The authority of the Commission to entertain appeals from decisions of the County Board of Equalization and Review concerning property assessments is granted by section 105-290 of the General Statutes. See N.C. Gen. Stat. § 105-290(a),(b) (1995). Pursuant to this authority, the Commission shall make findings of fact and conclusions of law based on the evidence offered by both parties and shall "enter an order (incorporating the findings and conclusions) reducing, increasing, or confirming the valuation or valuations appealed[.]" N.C.G.S. § 105-290(b)(3). Thus, the Commission has "general supervisory power over the valuation and taxation of property throughout the State and authority to correct improper assessments." In re King, 281 N.C. 533, 540, 189 S.E.2d 158, 162 (1972) (citing N.C. Gen. Stat. § 105-275). Inasmuch as we ascertain no legislative intent to limit the Commission's appellate authority by the restrictions set out in section 105-287(b), we decline to adopt respondent's first argument.

    Assuming arguendo that the Commission was subject to the provisions of section 105- 287(b), no error has occurred. The Commission reduced the 1995 and 1996 appraisals based on its finding that they resulted from an arbitrary and illegal valuation method, which is not excluded under section 105-287(b). "An illegal appraisal method is one which will not result in 'true value' as that term is used in [the Machinery Act.]" In re Southern Railway, 313 N.C. 177, 181, 328 S.E.2d 235, 239 (1985); In re Colonial Pipeline Company, 318 N.C. 224, 236, 347 S.E.2d 382, 389 (1986). Section 105-317(a) of the General Statutes states:

        Whenever any real property is appraised it shall be the duty of the persons making appraisals:

. . .

        (2) In determining the true value of a building or other improvement, to consider at least its location; type of construction; age; replacement cost; cost; adaptability for residence, commercial, industrial, or other uses; past income; probable future income; and any other factors that may affect its value.

N.C. Gen. Stat. § 105-317(a) (1997). Thus, a multitude of factors may be considered in determining the "true value" of property.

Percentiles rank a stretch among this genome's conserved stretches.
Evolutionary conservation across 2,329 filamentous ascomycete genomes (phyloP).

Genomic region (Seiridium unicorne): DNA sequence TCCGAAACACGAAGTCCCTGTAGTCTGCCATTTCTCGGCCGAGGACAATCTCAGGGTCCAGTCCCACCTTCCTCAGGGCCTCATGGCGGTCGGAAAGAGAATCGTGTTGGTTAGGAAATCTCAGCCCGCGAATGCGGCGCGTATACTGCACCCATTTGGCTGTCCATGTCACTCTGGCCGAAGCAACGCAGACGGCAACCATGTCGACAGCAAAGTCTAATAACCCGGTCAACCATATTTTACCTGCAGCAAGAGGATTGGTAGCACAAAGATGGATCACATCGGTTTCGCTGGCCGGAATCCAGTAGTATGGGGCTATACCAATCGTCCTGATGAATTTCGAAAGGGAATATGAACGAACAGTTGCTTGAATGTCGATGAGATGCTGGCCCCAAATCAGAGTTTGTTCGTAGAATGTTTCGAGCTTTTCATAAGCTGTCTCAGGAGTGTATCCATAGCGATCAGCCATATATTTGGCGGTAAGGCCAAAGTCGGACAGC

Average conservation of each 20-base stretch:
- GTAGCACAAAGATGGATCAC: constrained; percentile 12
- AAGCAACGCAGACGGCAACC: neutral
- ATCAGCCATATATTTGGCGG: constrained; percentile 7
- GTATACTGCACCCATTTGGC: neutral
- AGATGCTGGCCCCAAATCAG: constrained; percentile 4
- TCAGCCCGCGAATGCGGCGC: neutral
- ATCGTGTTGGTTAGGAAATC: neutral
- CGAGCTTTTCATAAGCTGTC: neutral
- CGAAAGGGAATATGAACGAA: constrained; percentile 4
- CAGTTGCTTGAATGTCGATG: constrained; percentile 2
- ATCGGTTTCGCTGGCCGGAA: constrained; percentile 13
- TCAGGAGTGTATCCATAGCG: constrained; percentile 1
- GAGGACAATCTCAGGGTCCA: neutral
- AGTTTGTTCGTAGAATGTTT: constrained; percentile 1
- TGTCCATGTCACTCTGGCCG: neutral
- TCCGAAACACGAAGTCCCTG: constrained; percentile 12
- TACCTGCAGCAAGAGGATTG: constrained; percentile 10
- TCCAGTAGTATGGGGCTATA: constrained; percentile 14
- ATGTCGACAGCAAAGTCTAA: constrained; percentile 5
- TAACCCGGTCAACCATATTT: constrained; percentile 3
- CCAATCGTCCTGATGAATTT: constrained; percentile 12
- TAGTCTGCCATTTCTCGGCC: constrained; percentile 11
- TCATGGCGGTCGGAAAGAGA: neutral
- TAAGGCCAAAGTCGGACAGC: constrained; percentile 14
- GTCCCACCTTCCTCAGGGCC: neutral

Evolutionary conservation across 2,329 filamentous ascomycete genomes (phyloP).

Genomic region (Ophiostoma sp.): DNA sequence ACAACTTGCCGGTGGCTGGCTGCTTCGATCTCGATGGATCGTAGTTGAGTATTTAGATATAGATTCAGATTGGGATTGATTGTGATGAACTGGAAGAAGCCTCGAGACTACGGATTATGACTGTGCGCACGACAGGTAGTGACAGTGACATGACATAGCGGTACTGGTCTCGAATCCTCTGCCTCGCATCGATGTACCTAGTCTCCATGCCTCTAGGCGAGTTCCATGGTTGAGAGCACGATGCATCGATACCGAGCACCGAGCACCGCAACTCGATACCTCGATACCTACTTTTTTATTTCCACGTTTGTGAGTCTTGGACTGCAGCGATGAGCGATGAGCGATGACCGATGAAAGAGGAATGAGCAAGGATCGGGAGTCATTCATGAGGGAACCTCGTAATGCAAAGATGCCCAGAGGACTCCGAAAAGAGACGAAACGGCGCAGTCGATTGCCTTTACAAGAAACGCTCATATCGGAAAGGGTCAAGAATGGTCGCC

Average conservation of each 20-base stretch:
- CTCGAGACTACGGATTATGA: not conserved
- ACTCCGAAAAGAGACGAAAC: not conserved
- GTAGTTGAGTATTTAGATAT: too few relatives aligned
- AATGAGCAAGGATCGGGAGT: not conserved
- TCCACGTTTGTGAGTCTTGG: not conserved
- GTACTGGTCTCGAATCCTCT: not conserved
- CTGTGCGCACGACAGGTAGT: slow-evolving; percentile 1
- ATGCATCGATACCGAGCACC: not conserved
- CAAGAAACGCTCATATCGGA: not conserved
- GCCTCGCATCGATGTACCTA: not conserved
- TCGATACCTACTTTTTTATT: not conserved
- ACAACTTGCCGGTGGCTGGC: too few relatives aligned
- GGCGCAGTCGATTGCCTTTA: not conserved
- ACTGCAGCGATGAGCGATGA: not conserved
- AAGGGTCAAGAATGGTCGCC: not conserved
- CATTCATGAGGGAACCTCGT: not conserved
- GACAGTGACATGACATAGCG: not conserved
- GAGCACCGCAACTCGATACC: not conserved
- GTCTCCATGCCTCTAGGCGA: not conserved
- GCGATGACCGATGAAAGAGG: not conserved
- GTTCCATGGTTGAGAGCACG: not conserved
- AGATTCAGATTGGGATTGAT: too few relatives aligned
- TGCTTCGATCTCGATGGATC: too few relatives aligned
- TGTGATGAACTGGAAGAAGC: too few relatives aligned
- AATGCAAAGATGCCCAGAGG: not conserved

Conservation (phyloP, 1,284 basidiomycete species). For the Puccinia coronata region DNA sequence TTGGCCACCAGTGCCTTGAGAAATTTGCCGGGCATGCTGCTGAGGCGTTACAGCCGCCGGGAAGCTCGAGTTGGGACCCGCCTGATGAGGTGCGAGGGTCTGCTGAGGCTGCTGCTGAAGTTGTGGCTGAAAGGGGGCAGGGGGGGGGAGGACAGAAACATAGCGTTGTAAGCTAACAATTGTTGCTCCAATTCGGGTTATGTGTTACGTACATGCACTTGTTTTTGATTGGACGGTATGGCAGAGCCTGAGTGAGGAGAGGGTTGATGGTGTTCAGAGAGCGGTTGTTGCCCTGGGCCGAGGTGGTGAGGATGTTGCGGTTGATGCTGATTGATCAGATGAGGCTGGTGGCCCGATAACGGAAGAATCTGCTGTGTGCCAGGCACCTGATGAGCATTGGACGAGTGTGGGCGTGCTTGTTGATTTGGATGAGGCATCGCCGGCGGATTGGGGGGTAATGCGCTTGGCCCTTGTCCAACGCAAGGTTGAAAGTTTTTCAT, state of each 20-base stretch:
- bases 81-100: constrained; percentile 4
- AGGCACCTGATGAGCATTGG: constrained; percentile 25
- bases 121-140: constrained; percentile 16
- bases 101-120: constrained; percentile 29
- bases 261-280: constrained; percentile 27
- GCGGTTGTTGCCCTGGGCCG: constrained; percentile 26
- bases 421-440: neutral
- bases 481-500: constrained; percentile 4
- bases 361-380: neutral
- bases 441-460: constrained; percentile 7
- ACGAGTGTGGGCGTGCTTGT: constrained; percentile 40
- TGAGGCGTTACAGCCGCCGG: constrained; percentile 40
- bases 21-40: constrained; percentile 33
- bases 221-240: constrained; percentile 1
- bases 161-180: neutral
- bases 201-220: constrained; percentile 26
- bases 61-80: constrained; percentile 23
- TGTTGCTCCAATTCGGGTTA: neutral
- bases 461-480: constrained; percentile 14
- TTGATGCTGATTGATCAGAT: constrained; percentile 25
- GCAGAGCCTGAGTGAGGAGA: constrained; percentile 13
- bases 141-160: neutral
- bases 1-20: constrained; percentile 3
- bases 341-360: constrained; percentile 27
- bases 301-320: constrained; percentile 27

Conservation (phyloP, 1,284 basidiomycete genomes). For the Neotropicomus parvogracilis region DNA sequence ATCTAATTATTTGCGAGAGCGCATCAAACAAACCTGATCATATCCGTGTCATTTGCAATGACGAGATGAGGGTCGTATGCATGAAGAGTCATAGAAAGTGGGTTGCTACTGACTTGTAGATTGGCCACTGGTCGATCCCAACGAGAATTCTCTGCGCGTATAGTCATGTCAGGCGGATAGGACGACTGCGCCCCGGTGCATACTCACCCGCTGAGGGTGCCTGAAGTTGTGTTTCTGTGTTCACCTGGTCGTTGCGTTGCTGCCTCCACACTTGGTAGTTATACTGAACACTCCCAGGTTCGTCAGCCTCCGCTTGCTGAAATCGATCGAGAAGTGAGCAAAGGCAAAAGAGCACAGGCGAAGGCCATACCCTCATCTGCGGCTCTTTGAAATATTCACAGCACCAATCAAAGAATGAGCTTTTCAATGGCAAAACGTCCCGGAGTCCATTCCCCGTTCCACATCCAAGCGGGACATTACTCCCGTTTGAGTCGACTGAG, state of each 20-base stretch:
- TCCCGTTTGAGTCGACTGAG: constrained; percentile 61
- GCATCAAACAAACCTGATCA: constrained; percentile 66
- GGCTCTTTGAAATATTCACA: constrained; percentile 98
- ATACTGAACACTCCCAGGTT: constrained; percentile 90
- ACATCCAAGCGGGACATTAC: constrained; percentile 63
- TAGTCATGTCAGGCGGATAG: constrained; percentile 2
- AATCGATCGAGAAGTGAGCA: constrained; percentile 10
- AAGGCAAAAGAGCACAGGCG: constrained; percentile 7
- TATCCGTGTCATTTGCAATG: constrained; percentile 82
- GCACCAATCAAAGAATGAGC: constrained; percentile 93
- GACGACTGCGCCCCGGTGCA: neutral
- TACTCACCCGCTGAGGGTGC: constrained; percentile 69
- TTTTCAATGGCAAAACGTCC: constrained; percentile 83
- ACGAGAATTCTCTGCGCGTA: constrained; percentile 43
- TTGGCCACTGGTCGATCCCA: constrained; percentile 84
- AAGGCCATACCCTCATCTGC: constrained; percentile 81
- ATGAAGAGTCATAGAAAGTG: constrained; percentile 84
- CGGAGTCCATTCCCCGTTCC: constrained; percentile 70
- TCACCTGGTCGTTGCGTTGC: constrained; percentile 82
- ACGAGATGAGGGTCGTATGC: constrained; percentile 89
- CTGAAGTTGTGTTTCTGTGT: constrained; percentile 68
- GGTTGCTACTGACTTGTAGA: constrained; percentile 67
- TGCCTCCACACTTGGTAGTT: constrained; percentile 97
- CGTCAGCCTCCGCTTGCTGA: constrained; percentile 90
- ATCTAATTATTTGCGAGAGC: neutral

In the case sub judice, petitioners presented evidence showing that the 1992 sale between Gulton Industries and Gai-Tronics was not an arms-length deal, but a buyout by one competitor of another's business. As such, the transaction was heavily influenced by income tax considerations and included the sale of inventory, goodwill, and patents. At trial, respondent's expert conceded that these circumstances would affect the accuracy of the sale price as an indicator of the property's fair market value. Furthermore, petitioners introduced additional evidence indicating that unlike the 1992 competitor transaction, the 1993 sale between Gai- Tronics and petitioners was an arms-length deal that more accurately represented the true market value of the property. Still, respondent's assessor relied on the former sale in calculating the 1995 and 1996 appraisal of petitioners' property. Accordingly, the Commission found, in pertinent part, that:

         1.     The Randolph County Tax Assessor correctly followed the Schedule of Values, Rules and Standards and did not act arbitrarily as to the tax assessments for the subject property for the years 1993 and 1994, in that no evidence was presented to the Tax Assessor during those years that the assessments did not reflect the true value of the property.

         2.     The Tax Assessor was arbitrary in the tax assessments of the subject property for the years 1995 and 1996 for (a) failing to consider the November 1993 sale to the Taxpayers from the previous owner, [and] (b) failing to consider proper comparable sales to determine the true value of the subject property[.]